David was immensely proud of his father, who had worked extremely hard to build up his own business as an accountant. The family had wanted for nothing: expensive holidays, private schools for David and his two sisters, the best clothes, the best of everything. Unfortunately, his father had had to retire early due to poor health. As the only son, David felt that he should follow his father’s example and show he could be a man. He was determined to stand on his own two feet and make a success of life by himself.
David very often used the phrase ‘being a man.’ He was ashamed of his panic attacks; he considered them to be a sign that he didn’t measure up in some way, so he’d been resolutely carrying on without help. But his determination hadn’t got him anywhere; his anxiety had just got worse and now he was sitting in front of me, having to share his worries and feelings of vulnerability. I was compelled to point out to David that it was a sign of courage on his part, rather than failure, to come for help.
My encouragement was something David found hard to accept at first. But in time he began to acknowledge that his need to do everything by himself was more of a hindrance than a help.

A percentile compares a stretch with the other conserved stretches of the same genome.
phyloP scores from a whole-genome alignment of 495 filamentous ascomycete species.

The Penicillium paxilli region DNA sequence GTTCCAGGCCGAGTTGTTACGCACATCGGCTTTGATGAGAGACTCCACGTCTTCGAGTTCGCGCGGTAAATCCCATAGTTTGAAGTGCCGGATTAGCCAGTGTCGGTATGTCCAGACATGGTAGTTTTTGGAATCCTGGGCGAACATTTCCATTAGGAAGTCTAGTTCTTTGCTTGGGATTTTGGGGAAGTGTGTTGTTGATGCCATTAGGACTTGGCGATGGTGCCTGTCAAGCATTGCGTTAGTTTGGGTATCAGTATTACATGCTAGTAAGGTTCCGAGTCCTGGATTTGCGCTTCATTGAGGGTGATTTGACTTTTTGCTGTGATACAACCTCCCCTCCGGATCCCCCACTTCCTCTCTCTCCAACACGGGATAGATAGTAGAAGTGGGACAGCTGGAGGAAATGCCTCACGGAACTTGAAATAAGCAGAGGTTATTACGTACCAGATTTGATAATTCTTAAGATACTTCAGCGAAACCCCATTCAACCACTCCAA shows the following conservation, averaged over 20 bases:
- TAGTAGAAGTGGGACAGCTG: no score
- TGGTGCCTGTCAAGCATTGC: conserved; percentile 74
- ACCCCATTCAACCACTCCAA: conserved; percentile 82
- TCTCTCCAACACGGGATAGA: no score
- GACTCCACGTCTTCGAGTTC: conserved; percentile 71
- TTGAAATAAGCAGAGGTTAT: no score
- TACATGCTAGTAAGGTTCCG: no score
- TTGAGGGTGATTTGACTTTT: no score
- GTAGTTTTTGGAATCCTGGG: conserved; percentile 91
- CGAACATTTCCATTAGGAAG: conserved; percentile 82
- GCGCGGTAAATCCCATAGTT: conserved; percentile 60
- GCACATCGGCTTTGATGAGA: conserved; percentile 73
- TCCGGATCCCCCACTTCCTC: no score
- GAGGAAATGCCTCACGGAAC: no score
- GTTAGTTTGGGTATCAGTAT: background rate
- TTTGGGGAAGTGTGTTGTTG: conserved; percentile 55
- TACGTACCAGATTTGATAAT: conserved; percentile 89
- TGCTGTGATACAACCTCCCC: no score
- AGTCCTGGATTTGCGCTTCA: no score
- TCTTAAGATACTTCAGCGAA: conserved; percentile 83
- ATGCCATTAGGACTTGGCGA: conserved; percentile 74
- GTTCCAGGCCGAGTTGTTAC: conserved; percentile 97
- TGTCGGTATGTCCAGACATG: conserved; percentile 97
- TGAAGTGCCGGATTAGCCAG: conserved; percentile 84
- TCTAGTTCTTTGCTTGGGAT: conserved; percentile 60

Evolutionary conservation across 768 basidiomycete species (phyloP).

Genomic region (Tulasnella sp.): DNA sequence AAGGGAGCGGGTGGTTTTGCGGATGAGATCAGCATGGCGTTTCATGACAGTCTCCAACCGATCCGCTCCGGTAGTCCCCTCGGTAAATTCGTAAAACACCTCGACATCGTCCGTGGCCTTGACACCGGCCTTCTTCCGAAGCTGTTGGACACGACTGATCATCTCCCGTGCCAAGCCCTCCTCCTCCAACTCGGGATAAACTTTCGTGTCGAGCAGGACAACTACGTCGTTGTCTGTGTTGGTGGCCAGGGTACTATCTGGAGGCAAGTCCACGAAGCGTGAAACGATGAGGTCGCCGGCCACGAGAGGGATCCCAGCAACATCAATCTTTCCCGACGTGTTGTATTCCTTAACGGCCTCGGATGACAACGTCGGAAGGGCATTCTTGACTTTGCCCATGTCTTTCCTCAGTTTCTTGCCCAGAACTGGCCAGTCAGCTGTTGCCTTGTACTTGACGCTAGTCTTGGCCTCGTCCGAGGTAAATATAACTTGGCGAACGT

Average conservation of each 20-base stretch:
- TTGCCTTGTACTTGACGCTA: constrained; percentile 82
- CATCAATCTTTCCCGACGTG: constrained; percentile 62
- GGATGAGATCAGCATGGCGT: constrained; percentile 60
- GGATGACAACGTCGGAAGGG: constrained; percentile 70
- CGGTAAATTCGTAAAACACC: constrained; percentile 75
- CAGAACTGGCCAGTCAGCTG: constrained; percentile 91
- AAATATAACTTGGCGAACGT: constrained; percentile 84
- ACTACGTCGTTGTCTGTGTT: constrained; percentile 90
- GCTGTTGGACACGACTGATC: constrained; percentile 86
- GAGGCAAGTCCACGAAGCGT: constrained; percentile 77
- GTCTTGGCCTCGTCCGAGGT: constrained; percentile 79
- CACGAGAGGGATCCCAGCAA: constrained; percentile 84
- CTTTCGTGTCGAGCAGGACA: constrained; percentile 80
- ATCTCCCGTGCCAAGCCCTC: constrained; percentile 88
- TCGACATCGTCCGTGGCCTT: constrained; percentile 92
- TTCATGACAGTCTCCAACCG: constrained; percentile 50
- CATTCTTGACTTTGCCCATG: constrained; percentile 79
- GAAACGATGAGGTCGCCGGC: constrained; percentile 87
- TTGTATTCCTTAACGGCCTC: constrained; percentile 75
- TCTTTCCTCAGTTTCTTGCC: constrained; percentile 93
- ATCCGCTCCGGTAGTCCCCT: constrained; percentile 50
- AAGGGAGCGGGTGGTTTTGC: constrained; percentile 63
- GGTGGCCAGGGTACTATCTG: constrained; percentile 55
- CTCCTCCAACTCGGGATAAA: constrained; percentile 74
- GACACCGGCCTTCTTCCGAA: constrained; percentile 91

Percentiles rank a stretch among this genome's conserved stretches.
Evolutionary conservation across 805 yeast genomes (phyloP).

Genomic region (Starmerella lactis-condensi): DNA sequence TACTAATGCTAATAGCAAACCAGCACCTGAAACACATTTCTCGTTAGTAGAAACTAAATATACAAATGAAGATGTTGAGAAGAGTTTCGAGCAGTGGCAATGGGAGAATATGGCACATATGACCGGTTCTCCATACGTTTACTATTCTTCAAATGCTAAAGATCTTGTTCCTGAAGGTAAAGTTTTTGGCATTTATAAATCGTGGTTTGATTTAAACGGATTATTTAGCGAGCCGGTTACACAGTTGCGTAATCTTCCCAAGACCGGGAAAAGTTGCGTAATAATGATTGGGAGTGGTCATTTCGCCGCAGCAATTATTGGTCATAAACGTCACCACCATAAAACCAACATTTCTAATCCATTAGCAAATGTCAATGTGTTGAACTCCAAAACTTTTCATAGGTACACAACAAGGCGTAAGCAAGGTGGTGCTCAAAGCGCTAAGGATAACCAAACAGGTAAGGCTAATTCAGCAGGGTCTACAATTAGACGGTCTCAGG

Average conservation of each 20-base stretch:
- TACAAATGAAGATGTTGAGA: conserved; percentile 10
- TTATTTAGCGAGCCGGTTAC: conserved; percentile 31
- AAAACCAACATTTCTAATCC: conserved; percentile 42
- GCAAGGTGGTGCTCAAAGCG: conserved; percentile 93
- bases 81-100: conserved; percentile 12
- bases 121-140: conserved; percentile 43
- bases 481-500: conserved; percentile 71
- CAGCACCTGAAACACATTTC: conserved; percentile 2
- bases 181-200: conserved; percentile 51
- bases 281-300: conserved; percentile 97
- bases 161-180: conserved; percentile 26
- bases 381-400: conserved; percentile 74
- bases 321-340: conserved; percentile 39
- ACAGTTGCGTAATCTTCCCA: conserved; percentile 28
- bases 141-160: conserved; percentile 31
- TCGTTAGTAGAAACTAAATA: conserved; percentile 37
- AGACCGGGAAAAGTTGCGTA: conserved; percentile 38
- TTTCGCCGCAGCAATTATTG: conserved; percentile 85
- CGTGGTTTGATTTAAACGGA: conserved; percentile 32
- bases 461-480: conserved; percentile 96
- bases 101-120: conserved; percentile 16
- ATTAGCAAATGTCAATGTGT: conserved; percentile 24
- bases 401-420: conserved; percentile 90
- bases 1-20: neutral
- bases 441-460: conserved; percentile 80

David began to see that all the pressure he’d been putting himself under at work had turned small daily tasks into huge problems and stress. He saw that the cause of his anxiety was his attitude to work— not the work itself.
This need to show we can ‘do it alone’ is a common mistake. The truth is that behind every success there is help and support. Think about every successful person you admire – did they get to where they all by themselves or do they have a team helping them?
Once you let go of this mistaken idea of having to do everything by yourself life will become so much better—you’ll begin to pull people towards you and things will seem effortless rather than burdensome.
How Do I Get Rid of These Self-Sabotaging Beliefs?
Of course recognising these self-sabotaging tendencies and making the decision to change is one thing – but limiting beliefs are often buried deep in the subconscious mind. It can take specific psychological tools to help get rid of this habit. Emotional Freedom Techniques, EFT is one such tool. I use it with my clients all the time - it changes lives!